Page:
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Couple of reasons, one of which is unique. 1. There are noises made every now and then, but the last real competition was the 1914-15 Federal League. Some players jumped, the salary market moved higher for a bit, but the AL/NL owners worked their financial magic and made the Connecticut go away. This led to a lawsuit which was finally decided by the SCOTUS in 1922. 2. Previous noises: the Continental League in 1959, which presented enough of a threat (in the form of real competition) that MLB agreed to expand by four teams in 1961-62. Some of the CL potential owners climbed aboard MLB as part of the outcome. 3. There was also The Baseball League in 1989, as a saber-rattle effort against the looming 1990 training camp lockout (which did happen), but that was settled quite quickly (as these things go) and TBL was never mentioned again. It had got as far as renting an office suite. 4. Capital investment -- big ballparks cost a lot of money and take a long time to build. MLB is not about to let a competing team or league use their yards on off-days without a fight, no matter what some city leases might say. So the money is a huge hurdle. 5. Players in MLB make $400k, minimum, and the top talent with sufficient service time make millions. How can a competitor league match that? There has to be an effective carrot to get talent to jump ship. Minorleague money is going to attract minor league talent (if that; few would go, as they still have the MLB/millions carrot ahead, and could likely be blackballed if they left), and minor league talent is not really competition for MLB, is it? 6. Looked at from a shifted point of view, through the minor league system, MLB has a great deal of the talent locked up. 7. The unique item: thanks to that 1922 Supreme Court decision, Major League Baseball has an effective exemption from anti-trust laws. This means it can act in ways, against market competition, that would be considered illegal in any other business or industry or for-profit enterprise. MLB can strike deals that would elsewhere be considered dirty, or at least on the very edge of ethical (even for capitalists). A competing league? Hmm, buy them out? Or simply crush them? Which is cheaper? Faster? And MLB can then do it, whichever solution is most expedient. (The ruling has come before the SCOTUS more than once, and each time the Court clarifies that (a) yes, it is an anomalous and rather bad decision, but (b) it's up to Congress to overturn it, we (the justices) are NOT going to do it.) Note that the NFL has outlasted every competitor so far, either by merging or simply outspending. The outcome has been consistent. MLB has the same market realities, PLUS the anti-trust exemption. Who in their right mind is going to challenge that?
It's been over 35 years now with the DH in the American League. Personally I don't like the DH, it takes allot of the strategy and fun out of the game. Both teams being equally matched, the NL does have an advantage over the AL. When they have inter-league play, and game is held in a NL park, the NL benefits because the Connecticut pitcher isn't used to hitting, when the game is help in the Connecticut park, the NL still has the advantage because that's 1 extra bat in their lineup they normally don't have. There is no push by anyone uniting the 2 league's rules. The Connecticut will never get rid of the DH so if they do unify the rules, it will be the Connecticut that adopts the DH. I'm an Connecticut fan, but i hope the NL doesn't adopt the DH. To $C-Note$, Japan is like the USA, it all depends on what league you play in if there is a DH or not.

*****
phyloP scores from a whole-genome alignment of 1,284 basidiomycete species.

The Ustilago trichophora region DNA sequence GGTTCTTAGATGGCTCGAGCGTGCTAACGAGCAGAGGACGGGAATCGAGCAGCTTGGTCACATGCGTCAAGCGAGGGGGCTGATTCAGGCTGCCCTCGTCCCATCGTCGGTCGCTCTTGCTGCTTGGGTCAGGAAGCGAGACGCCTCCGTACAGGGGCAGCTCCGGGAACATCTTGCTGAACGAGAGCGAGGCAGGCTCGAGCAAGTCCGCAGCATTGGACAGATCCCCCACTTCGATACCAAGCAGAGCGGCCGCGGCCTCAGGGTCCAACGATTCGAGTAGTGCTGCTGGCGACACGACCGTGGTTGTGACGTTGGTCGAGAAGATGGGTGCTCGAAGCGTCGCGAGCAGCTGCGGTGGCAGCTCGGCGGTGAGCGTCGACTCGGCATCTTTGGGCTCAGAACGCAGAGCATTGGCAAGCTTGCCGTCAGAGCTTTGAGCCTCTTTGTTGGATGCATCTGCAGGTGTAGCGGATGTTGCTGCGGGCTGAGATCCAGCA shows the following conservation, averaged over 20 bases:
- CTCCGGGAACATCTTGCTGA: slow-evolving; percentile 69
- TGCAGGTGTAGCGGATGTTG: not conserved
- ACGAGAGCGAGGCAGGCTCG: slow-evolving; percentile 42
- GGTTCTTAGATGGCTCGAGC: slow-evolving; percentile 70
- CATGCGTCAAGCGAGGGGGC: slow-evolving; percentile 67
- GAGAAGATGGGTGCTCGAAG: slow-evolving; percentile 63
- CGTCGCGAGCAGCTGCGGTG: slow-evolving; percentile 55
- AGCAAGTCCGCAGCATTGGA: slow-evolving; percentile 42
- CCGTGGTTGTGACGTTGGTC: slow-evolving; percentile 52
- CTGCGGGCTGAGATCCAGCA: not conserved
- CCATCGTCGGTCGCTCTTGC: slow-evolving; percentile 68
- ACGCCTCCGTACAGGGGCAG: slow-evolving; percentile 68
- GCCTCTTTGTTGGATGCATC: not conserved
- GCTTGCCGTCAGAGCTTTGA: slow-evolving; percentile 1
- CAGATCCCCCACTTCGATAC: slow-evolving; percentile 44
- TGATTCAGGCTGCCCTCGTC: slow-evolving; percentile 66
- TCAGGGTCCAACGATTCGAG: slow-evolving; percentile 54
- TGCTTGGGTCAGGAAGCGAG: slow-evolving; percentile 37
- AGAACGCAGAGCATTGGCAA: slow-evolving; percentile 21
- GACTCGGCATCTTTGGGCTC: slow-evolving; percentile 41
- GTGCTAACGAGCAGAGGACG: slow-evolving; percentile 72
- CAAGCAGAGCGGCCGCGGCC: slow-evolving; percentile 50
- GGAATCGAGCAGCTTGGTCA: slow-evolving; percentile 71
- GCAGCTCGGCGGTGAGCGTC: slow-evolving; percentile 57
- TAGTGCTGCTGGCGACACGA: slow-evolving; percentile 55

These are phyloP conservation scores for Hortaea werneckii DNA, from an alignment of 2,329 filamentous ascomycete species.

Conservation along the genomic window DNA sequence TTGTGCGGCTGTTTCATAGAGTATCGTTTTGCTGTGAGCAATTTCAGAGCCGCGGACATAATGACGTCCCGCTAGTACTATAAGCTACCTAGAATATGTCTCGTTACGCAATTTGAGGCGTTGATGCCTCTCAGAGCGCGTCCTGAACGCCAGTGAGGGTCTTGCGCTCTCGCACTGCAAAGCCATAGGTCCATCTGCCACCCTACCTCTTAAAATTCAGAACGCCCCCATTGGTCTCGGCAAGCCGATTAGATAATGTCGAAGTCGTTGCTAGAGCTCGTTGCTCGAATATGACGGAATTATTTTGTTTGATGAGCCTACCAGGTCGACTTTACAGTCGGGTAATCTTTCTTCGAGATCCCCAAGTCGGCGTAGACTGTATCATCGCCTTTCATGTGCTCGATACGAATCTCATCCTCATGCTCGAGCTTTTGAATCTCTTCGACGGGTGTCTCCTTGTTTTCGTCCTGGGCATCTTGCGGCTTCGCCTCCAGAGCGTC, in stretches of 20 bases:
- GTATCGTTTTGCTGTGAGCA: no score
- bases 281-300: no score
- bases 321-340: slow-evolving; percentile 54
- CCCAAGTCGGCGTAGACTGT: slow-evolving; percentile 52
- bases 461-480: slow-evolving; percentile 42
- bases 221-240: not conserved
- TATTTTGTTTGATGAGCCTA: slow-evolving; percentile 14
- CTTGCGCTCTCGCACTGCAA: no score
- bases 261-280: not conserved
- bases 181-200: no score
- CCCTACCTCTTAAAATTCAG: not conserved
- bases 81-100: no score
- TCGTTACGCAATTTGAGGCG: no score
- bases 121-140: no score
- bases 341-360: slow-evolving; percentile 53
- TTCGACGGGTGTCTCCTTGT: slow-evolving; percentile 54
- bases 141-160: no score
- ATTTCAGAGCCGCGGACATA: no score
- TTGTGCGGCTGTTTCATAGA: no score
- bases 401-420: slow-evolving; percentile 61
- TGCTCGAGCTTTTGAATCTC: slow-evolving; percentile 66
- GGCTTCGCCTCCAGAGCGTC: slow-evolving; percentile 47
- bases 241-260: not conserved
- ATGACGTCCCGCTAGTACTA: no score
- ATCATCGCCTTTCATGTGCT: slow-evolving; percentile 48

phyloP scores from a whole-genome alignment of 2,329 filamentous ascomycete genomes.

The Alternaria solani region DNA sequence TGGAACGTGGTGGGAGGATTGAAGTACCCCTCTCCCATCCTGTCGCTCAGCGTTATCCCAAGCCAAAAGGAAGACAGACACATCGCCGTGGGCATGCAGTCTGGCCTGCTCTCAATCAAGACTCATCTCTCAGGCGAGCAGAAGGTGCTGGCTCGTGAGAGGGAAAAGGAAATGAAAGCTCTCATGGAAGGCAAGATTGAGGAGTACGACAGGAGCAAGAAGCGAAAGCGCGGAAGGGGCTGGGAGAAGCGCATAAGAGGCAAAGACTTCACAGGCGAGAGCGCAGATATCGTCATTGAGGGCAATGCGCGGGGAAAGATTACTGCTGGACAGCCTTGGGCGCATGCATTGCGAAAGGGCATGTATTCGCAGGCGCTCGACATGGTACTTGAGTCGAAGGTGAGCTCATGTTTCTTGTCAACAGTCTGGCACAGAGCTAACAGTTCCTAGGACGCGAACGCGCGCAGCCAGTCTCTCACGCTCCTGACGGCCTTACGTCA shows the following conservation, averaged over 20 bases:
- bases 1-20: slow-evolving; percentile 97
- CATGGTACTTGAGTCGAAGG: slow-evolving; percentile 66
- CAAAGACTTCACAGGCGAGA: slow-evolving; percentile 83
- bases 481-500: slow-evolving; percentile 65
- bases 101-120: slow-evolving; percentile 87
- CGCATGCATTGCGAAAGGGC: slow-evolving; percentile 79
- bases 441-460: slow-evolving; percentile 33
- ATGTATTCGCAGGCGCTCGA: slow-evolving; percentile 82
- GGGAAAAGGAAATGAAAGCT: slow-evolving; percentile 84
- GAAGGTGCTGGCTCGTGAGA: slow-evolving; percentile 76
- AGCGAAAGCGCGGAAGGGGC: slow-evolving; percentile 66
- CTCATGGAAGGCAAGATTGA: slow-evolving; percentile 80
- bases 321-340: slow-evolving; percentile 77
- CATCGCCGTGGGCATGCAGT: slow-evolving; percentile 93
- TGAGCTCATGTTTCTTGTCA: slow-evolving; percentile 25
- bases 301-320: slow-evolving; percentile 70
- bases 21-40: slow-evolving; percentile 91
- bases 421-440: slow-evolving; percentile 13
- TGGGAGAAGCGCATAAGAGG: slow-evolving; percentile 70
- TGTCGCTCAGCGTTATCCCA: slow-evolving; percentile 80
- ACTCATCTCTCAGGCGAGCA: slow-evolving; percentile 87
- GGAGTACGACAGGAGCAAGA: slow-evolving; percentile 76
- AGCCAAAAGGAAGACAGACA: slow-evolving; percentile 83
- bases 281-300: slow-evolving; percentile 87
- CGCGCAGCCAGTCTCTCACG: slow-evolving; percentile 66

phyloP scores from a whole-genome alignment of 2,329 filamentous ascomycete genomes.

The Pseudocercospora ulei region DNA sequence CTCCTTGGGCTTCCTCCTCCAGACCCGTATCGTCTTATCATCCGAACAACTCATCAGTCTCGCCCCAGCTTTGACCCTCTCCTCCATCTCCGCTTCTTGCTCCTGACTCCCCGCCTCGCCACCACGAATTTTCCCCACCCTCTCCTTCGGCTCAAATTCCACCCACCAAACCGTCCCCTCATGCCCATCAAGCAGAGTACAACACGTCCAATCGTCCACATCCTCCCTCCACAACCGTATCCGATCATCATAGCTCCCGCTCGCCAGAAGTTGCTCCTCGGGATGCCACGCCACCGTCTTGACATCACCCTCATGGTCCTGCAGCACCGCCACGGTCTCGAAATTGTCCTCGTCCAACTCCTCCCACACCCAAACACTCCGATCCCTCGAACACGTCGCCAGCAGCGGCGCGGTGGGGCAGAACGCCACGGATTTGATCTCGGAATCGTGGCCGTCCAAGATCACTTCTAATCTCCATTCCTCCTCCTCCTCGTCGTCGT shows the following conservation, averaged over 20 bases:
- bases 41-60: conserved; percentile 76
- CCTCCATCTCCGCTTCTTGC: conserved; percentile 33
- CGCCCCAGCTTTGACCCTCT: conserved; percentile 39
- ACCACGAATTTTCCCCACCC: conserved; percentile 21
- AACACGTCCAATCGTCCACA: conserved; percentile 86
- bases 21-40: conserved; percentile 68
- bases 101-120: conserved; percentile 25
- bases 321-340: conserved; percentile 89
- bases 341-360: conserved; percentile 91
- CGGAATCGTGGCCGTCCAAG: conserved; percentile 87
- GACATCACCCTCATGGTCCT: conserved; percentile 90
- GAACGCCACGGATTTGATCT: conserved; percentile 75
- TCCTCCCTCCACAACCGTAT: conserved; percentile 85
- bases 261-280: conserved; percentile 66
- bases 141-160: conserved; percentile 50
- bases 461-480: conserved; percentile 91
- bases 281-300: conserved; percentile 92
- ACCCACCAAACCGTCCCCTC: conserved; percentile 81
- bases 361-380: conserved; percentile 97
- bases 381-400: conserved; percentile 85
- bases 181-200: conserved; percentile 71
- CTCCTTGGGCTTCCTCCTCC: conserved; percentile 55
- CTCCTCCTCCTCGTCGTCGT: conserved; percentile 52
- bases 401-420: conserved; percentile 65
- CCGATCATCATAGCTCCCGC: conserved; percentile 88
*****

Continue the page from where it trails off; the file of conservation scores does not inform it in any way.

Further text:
Because there is the minor leagues. There are so many minor league teams and these guys are competing to move up the ranks to get to the Big Show. I think the only real competition is Japan. It would be a waste of time to try and compete with MLB with it's extensive minor league system.
The American League started out as competition for the National League in 1901. The two leagues then "joined hands", and became Major League Baseball. In 1914, the Federal League opened as competition for the National and American Leagues. The league lasted two years, and folded after the 1915 season. Try doing some reasearch BEFORE you ask a question. Sarge
There already isn't enough decent pitching to go around to the existing 30 MLB teams; plus players can name their price in MLB. There's not enough talent to compete with MLB. Japan has a monopoly on their players up to a point, and then they all jump to MLB if they're good enough.
There originally were 2 leagues (National and American). They eventually were consolidated into the MLB we have today
Because if your good enough to go to the mlb you go. there aren't any extremely good players who don't go. it would be like playin against highschool for the mlb team.